These days I’m re-reading Walking with the Poor: Principles and Practices of Transformational Development (Orbis) by Bryant Myers. I first read it a few years ago during grad school, and am now reading the new “revised and expanded edition” for an upcoming magazine review. It’s basically the Bible for transformational development, not counting the actual Bible itself.
I’ll have more to say about it soon, but for now I thought I’d share a particularly poignant paragraph from Walter Wink, who is quoted in the theology chapter, supporting Myers’ conviction that “we are to see the world as created, fallen, and being redeemed, all at the same time.” Here’s Wink:
God at one and the same time upholds a political or economic system, since some such system is required to support human life; condemns that system insofar as it is destructive to full human actualization; and presses for its transformation into a more human order. Conservatives stress the first, revolutionaries the second, reformers the third. The Christian is expected to hold together all three.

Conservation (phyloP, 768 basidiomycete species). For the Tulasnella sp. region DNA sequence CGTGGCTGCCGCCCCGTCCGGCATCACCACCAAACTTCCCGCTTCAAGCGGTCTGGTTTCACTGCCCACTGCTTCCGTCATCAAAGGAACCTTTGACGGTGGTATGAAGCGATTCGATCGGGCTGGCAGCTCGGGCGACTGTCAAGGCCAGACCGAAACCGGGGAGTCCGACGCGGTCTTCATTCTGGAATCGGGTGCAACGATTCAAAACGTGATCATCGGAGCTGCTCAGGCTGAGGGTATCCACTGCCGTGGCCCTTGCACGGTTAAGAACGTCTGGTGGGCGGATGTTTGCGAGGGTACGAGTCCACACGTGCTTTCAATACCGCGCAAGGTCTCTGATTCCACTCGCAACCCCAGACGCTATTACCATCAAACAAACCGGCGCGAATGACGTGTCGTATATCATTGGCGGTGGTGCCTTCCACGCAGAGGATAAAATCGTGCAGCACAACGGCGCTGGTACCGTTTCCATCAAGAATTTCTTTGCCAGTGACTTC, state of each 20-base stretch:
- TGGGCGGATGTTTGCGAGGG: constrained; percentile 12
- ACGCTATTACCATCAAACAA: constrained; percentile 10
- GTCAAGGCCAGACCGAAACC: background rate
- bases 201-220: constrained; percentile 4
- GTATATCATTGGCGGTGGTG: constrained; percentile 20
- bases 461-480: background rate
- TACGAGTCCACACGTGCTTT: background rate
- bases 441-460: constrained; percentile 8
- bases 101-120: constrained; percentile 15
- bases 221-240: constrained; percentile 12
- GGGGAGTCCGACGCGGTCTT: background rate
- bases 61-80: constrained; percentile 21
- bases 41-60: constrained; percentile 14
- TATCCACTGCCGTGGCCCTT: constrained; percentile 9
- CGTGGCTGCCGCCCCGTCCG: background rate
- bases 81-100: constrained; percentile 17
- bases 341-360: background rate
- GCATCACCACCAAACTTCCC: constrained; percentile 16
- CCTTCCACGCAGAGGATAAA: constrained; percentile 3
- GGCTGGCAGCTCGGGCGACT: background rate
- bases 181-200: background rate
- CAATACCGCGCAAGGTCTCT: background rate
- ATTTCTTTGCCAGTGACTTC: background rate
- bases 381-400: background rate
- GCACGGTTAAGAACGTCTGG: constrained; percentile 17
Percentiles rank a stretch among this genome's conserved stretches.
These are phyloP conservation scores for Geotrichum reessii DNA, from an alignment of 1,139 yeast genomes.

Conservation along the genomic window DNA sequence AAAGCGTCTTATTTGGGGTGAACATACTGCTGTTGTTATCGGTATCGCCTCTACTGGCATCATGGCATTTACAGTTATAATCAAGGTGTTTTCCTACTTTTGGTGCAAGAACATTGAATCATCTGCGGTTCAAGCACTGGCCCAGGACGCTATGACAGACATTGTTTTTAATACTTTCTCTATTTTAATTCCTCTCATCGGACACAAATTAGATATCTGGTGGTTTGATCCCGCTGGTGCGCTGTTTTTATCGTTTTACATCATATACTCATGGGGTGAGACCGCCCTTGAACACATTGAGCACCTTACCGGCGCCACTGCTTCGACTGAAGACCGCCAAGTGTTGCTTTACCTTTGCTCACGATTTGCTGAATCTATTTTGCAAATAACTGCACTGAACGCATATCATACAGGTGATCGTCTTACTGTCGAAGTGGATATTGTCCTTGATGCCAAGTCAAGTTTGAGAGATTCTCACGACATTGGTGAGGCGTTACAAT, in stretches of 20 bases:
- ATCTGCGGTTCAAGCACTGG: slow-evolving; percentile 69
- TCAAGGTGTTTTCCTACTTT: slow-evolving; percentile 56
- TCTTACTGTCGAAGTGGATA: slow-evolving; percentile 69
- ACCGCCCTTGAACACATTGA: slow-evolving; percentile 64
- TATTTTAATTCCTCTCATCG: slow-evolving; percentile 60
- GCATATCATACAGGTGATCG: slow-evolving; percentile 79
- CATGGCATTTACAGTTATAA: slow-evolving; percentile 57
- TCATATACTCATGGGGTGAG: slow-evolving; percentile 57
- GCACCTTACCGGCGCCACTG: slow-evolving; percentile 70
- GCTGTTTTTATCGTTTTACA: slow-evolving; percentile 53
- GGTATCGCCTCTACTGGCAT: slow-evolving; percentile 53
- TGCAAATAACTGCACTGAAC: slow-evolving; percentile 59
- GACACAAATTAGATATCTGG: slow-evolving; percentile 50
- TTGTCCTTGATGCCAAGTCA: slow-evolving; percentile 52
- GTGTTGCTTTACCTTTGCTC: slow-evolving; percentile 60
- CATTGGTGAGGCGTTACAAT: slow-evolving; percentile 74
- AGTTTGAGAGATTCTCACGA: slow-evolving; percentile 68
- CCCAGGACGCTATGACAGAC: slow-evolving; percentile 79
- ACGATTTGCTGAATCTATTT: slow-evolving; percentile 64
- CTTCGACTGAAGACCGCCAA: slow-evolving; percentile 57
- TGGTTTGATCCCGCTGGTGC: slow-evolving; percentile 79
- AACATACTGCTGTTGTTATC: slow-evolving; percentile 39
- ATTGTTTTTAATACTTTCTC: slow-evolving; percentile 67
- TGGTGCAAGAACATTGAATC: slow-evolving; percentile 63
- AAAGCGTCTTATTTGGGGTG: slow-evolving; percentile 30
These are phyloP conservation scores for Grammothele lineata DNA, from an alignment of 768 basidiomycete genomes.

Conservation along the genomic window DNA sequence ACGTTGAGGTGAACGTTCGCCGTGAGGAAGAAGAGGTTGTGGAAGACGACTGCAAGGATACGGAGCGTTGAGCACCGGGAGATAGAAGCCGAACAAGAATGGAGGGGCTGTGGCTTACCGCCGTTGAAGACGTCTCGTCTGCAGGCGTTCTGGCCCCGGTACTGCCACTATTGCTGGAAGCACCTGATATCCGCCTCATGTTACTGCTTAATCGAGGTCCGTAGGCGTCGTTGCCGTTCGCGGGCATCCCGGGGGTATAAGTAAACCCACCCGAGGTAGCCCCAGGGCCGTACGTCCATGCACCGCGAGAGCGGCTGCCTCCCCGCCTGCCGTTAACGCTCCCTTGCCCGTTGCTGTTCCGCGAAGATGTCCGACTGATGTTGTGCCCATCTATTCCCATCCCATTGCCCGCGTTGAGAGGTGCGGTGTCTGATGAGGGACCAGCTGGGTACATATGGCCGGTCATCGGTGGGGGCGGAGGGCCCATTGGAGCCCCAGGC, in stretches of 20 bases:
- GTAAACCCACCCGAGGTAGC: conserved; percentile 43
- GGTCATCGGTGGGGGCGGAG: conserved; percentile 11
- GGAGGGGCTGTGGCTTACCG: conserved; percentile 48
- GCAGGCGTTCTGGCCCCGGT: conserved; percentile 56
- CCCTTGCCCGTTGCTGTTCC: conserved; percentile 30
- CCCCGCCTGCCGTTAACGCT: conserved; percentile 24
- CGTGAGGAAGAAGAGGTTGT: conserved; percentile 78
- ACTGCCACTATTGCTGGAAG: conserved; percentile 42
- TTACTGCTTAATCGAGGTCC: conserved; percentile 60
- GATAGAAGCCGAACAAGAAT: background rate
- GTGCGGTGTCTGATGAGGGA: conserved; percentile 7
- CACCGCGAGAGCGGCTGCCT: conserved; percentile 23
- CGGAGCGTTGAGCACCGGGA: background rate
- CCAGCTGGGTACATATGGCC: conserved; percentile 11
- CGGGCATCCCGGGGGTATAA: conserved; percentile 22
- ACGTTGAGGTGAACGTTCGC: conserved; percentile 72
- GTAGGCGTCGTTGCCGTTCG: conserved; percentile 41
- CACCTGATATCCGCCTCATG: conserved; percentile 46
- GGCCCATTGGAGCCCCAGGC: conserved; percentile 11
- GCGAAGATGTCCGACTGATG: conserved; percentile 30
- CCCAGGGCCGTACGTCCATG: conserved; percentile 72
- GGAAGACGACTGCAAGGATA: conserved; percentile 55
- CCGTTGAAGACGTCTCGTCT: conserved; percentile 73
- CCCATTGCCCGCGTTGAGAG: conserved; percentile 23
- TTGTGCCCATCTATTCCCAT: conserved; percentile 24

That comes from Wink’s Engaging the Powers: Discernment and Resistance in a World of Domination (I’ve yet to read that one, but I found his little book Jesus and Nonviolence: A Third Way insightful and helpful when I read it and blogged about it last summer).
Because the world is created by God, is broken because of the fall, and is being redeemed through Jesus Christ, it’s important for development practitioners — and for all of us — to keep that three-fold creation-fall-redemption theme in mind as we do our work in the world.
It’s easy to just be a conservative or a revolutionary or a reformer; it’s tough to discern the proper place of each. But each impulse, each posture, has its place, and at times simultaneously. God help us to hold the three together.